Monday, August 24, 2009

20 Favorite Films (since 1992): Part 1

This video has already been widely posted across the internet, but here is Quentin Tarantino naming his 20 favorite movies since his first film Reservoir Dogs was released in 1992.

In response, I and the other Following Preview writers Matt Lingo and Nathan Kerce have created top 20 lists. Who knows when the others are coming; I tell them to write things and usually nothing happens. Here's my list, encapsulated in an unaltered post I made on the DVDTalk boards *which itself was taken from the CHUD boards), with short explanations about each title. Remember, this is a list of my twenty favorite movies, not the 20 best movies. There's a whole world of difference between those two words, and the latter is, of course, endlessly subjective. I made one change, which I posted at the bottom of the list.

As a bonus, there's a short bit of thought on what has been Tarantino's most controversial choice right before the notes about the change.


I think when you boil it down, a film can do two basic things: it can speak to you on a personal level, and it can be entertaining. Off the top of my head, here's 20 films made since 1992 that I feel I could sit down and watch at pretty much any minute because they fulfill both of those goals to some degree. The list might have been drastically different if I spent more time on it, but whatever. Everything on the list is a favorite, not a "best".

The main thing that may differentiate my list from others' is that, as per my second criteria, I tend to favor lighter movies over darker ones. Several dark movies, like Requiem For a Dream fell just short of my list because I didn't consider it a film that I could sit down and watch at the drop of a hat.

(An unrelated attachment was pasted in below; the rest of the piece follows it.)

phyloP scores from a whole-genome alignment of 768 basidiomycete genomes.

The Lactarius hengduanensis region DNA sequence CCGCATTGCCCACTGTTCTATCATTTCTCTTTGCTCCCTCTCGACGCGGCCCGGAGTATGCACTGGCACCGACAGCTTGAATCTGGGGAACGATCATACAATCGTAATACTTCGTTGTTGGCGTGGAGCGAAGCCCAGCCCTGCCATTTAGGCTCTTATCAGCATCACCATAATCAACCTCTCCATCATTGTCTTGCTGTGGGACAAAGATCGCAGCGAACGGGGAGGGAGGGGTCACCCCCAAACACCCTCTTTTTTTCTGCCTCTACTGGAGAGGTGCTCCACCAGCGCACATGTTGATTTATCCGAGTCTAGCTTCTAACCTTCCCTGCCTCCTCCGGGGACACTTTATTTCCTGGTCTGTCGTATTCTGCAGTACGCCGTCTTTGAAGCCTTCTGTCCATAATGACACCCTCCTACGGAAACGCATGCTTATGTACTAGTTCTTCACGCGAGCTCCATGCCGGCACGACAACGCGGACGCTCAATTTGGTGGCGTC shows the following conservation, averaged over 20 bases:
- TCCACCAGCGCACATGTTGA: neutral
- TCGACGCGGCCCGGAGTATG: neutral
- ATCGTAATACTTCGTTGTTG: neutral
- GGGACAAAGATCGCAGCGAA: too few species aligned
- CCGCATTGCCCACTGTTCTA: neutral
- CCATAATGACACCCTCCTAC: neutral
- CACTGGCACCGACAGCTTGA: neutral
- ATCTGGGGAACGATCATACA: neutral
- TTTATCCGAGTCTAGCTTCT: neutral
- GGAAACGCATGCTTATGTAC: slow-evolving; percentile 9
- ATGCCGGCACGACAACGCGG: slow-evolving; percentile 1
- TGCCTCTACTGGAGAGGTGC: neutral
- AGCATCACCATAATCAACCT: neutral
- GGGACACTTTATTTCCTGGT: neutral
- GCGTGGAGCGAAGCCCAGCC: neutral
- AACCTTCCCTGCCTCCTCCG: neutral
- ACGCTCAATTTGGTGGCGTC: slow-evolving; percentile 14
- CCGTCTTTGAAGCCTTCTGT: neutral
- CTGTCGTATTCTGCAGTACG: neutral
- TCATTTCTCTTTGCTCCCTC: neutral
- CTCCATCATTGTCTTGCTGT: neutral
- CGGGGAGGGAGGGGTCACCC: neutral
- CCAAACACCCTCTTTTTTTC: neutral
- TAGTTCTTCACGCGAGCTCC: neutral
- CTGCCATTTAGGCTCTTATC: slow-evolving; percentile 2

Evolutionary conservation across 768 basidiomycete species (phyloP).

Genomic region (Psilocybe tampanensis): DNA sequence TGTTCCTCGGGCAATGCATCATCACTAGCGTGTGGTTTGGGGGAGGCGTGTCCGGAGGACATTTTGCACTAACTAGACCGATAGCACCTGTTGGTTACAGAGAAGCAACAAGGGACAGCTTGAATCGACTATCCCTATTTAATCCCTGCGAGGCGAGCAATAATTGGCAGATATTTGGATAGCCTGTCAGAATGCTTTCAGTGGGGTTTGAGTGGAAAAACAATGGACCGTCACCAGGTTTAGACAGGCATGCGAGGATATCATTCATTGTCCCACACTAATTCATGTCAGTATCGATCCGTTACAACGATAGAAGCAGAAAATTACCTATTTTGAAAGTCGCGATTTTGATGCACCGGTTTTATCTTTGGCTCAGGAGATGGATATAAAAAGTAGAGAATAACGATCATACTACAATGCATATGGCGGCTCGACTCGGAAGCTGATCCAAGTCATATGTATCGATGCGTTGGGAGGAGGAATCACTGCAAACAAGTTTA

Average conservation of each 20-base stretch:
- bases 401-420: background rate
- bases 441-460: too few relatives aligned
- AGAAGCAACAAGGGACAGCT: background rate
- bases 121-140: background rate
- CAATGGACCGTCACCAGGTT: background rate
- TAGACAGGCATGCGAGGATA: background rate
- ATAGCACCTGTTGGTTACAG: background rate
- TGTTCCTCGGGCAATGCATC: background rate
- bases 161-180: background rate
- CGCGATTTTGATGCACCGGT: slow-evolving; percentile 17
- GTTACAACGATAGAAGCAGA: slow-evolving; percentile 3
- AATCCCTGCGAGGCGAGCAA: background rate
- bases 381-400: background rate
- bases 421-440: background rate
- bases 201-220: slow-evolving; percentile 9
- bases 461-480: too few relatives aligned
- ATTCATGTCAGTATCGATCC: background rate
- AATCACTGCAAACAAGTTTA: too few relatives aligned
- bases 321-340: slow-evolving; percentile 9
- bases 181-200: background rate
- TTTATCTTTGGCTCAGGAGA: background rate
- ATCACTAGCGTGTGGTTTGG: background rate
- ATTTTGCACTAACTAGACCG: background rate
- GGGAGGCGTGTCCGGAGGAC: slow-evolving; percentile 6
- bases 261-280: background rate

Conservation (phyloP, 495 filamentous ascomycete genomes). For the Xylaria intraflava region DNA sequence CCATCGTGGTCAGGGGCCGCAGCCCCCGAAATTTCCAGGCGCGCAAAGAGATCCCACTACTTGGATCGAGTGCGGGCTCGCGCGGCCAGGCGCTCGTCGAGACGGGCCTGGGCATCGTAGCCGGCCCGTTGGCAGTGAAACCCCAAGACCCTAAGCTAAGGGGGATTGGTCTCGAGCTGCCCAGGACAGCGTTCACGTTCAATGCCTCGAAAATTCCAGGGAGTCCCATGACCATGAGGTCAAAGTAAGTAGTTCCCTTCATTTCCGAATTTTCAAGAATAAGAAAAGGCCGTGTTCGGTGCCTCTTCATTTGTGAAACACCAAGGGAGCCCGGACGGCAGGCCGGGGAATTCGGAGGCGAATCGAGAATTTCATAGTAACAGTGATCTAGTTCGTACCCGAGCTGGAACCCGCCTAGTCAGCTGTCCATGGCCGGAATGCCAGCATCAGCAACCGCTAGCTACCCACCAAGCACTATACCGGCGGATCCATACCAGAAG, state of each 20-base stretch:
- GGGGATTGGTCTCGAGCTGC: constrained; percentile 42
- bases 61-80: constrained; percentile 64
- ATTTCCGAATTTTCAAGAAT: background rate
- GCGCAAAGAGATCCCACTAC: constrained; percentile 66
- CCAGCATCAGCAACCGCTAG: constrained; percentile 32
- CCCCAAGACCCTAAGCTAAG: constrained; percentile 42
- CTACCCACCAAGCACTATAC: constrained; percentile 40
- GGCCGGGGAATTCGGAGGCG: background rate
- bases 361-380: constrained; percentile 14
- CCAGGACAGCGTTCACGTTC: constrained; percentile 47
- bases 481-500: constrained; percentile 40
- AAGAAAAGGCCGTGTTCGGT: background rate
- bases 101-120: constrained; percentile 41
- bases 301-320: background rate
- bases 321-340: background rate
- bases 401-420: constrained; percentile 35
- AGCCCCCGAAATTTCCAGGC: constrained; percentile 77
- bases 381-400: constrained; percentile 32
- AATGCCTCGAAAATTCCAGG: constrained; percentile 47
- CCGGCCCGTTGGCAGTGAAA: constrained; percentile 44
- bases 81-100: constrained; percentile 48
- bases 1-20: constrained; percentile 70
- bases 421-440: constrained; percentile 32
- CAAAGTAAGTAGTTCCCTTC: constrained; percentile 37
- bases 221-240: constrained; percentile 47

Almost Famous
[ DVD| 2-Disc DVD]
A potent reminder of the thrills and disappointments of meeting those you idolize. It's a movie that captures a lot of feelings, but I think that particular feeling is the one it captures the best.

Amélie (2001)
[ 2-Disc DVD]
Poetically written, performed with charm, directed with flair.

Battle Royale [Director's Cut] (2000)
Like Tarantino, I'm putting this one on my list. Even if the film is slowly being digested by its own hype machine (it is not banned in America and never was), I do think the violence hits home. Some of the movie (especially the scene in the lighthouse) is stomach-churningly brutal.

Casino (1995)
[ DVD| Blu-Ray]
A host of great performances in a visually dazzling setting.

Chasing Amy (1997)
[ DVD| Blu-Ray]
As someone else said, I don't really give a f--- what anyone thinks about Kevin Smith, and I think all four of his first films are pretty excellent. Since then, he's had highs and lows that are worth debating, but in the 90's, he made excellent movies.

Children of Men (2006)
[ DVD| Blu-Ray]
The most potent thing about the film is how firmly set in reality it is. It's hard to believe almost every part of the movie won't come true in some way or another, more than any other sci-fi movie I can think of at the moment.

The Hudsucker Proxy (1994)
[ DVD]
Admittedly, Jennifer Jason Leigh's character gets tiring to listen to, but I have always thought this was one of the Coen brothers' best movies. It's also perhaps the only one with dazzling production design and visuals. Not that I don't like The Big Lebowski or Fargo, and I almost put The Man Who Wasn't There instead, but I think this gets left by the wayside.

I ♥ Huckabees (2004)
[ DVD| 2-Disc DVD]
I don't want to make it out like this movie is excessively deep or meaningful, because it's not like I live my life by the principles of a very silly comedy movie, but I think people don't take what's being said seriously enough. You have to give the ideas in the movie enough weight so that you're seeing the events and thoughts the way the characters see them, but that doesn't mean it has to actually mean the same thing to you as it does to them. When it comes to an issue or topic like faith, I don't think people have the ability to see it both ways, as a lark, but a good-natured lark that one can give a little credence to. Which is ironic, because seeing something both ways is exactly what the movie is about.